“My first job [in the U.S.] was with home healthcare, working with people with autism and my husband was doing online studies in London,” she said. “After three years, I went to Rutgers University and got my B.A. in healthcare management. My husband got his degree in agriculture and got a job in Pennsylvania working for the Department of Agriculture and now works for FEMA.”

    After relocating to Pennsylvania, Frida applied her experience and degree in a new job as a human services specialist, again, working with people with autism, mostly adults. At the same time, she continued her studies, earning a master’s in mental health. Then in 2011, she learned about YAP and its focus on delivering strength-based individualized services that that keep young people safely home in their communities and with their families, as an alternative to placements in congregate care in facilities and correctional institutions.

    “I’ve worked with young people who are on every part of the autism spectrum. The biggest challenge is getting them to feel comfortable with communicating freely and to feel confidence in what they do,” she said. “I like it. In a way, I can place myself in their shoes. We’re all human beings. We all have our own thinking; our own value.”

    In her work with YAP over the years, Frida is often reminded of her first years in the U.S. While thrilled to be in a country that offers so many opportunities, she found adjusting did not come without challenges.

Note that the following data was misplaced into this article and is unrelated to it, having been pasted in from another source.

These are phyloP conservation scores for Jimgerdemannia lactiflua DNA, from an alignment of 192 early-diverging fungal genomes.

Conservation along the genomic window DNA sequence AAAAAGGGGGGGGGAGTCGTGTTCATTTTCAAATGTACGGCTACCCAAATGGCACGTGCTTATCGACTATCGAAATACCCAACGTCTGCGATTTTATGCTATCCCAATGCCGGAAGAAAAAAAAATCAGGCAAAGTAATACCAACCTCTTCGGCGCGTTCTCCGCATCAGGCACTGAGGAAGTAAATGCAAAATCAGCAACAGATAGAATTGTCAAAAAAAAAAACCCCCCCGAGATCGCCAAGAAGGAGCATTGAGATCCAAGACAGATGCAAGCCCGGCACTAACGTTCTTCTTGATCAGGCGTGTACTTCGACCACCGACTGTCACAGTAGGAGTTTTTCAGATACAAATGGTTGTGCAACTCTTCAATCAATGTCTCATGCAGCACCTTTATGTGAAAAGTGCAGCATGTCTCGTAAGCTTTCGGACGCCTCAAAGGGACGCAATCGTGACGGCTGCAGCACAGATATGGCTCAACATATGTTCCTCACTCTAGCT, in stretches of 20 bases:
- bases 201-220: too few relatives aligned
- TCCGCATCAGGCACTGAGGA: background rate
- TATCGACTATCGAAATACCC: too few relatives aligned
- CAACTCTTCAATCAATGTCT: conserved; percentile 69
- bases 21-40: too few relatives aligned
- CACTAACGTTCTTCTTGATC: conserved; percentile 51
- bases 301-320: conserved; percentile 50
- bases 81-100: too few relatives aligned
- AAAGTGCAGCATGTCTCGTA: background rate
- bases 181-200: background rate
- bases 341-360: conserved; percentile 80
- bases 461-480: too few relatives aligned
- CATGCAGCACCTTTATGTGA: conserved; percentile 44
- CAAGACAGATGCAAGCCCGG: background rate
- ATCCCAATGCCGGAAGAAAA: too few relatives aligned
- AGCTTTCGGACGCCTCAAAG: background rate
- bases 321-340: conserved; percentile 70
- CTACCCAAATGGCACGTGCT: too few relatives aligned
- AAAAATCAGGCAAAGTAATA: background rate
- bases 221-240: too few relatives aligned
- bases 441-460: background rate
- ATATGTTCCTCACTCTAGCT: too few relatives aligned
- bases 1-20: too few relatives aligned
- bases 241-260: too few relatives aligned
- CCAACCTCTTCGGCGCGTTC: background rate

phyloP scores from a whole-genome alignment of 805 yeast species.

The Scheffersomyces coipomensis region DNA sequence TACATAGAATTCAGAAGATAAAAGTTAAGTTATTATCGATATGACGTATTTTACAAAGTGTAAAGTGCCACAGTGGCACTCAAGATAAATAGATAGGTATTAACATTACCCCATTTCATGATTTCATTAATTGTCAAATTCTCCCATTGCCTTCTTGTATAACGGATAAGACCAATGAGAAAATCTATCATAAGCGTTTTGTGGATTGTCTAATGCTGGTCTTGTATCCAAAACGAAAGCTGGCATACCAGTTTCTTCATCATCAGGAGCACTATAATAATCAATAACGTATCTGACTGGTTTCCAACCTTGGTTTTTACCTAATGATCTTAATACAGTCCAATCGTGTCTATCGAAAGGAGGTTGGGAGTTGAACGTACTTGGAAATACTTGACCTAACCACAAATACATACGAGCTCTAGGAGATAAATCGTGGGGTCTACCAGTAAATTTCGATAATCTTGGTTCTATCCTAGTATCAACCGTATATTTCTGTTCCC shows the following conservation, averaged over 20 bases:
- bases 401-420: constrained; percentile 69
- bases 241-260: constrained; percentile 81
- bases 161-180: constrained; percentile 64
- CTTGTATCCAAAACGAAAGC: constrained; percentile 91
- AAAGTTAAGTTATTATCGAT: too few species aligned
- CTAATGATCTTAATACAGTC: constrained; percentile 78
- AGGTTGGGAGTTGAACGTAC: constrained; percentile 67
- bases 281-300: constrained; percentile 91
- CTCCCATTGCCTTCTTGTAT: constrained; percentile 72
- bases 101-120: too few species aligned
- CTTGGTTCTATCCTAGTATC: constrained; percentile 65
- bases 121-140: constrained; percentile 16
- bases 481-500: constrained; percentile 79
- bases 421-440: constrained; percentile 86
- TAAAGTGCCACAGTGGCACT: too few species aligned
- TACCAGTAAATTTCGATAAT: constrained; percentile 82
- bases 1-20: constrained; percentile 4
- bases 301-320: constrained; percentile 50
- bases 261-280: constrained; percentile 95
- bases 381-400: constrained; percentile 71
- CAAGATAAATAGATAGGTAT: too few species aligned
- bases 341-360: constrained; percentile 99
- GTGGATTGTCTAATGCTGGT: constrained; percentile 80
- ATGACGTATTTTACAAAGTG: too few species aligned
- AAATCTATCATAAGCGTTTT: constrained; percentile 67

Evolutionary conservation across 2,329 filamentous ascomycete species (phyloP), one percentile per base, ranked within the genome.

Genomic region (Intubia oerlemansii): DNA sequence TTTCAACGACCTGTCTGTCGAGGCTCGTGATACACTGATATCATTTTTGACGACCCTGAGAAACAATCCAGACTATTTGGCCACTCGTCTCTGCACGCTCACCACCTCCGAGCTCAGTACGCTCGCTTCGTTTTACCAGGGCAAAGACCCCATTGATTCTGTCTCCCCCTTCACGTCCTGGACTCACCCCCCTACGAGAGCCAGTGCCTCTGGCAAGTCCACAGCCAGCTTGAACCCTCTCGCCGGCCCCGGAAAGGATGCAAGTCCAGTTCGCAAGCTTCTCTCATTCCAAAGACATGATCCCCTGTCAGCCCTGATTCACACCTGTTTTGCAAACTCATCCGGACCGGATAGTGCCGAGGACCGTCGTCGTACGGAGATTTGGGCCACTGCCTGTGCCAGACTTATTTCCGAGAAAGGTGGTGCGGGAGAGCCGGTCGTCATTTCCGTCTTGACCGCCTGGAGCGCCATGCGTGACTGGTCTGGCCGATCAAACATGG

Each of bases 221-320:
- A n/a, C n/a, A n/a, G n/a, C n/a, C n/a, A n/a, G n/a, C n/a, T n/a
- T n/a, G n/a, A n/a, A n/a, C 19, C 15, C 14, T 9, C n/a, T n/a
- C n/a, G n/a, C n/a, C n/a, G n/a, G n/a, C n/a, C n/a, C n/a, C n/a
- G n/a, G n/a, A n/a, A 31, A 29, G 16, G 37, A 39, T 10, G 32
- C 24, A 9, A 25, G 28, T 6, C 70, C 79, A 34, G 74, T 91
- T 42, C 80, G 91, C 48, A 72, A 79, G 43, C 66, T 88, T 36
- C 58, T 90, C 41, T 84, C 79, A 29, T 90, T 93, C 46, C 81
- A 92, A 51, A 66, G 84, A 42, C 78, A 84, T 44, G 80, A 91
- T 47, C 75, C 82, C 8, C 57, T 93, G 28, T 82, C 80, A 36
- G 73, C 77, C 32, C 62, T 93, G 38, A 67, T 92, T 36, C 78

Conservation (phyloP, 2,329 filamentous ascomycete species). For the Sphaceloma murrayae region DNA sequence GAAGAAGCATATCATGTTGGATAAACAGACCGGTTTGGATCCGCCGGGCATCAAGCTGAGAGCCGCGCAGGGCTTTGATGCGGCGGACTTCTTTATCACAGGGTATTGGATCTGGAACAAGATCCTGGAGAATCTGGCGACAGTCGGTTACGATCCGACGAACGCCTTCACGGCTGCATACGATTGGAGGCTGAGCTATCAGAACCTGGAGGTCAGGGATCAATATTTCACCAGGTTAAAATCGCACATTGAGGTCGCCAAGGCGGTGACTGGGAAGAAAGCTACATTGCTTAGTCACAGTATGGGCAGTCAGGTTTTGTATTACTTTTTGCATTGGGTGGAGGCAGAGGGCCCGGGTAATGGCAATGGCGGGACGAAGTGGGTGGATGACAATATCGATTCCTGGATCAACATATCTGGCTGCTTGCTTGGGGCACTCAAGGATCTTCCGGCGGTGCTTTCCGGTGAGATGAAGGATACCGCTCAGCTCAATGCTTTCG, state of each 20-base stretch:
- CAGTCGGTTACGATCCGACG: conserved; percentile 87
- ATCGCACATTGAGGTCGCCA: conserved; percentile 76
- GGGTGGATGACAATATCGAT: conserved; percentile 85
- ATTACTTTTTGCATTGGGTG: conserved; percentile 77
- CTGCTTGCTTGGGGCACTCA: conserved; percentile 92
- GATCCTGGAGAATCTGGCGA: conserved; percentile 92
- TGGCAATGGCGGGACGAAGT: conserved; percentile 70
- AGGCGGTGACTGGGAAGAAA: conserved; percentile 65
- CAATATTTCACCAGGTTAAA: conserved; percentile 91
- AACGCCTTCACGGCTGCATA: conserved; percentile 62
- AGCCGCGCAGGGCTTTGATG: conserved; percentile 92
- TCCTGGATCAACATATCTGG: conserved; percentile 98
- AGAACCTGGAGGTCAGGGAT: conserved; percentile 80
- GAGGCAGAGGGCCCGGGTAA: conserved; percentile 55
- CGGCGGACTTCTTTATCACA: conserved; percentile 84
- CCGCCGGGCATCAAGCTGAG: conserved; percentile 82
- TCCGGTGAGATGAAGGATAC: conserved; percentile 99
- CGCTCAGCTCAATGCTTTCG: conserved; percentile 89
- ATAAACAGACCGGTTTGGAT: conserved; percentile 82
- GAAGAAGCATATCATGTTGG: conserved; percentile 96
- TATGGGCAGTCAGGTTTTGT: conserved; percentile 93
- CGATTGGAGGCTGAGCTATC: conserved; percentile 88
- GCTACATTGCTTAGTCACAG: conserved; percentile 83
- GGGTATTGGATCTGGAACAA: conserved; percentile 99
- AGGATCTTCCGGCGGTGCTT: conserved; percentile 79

“I arrived in February. It was cold and getting to adapt to the system wasn’t easy. Things are so different; so organized. It was a lot to learn quickly coming with children ages 9, 7 and 3 years old,” she said. “Daycare, picking them up from school – a lot. Back home, I had a nanny in the house. But we couldn’t afford that here. Yes, a lot of challenges. In time we arranged our schedules and made other adjustments and we got used to it.”

    Frida recalls working with a young YAP program participant and his family who immigrated from Mexico and understanding how much her personal background prepared her for her work with them.

    “The experience I had; and what I went through; it helps me. I watched what the parents had been through; how for them to be able to handle their job and take care of a child with mental challenges and facing the system — they were dealing with all of that,” she said.

    Frida remembers the worry the 7-year-old boy’s parents felt when they came close to losing him to foster care. “The child was acting out during a time that he was with an older child, and they were both at work. They were reported twice and they were so scared,” she said. “I shared my challenges that I experienced when we first came to the U.S. I gave them the idea for how to fix their schedules so that one of them is at home and the other person is at work.”

    Frida was proud to be a part of supporting the family and sees the importance of cultural responsiveness, one of YAP’s core competencies, in her work. She also is aware that there is still a stigma attached to mental health needs and feels honored to be a part of YAP’s work to change that.

    See job openings and learn more about YAP at and follow the nonprofit on Twitter @YAPInc.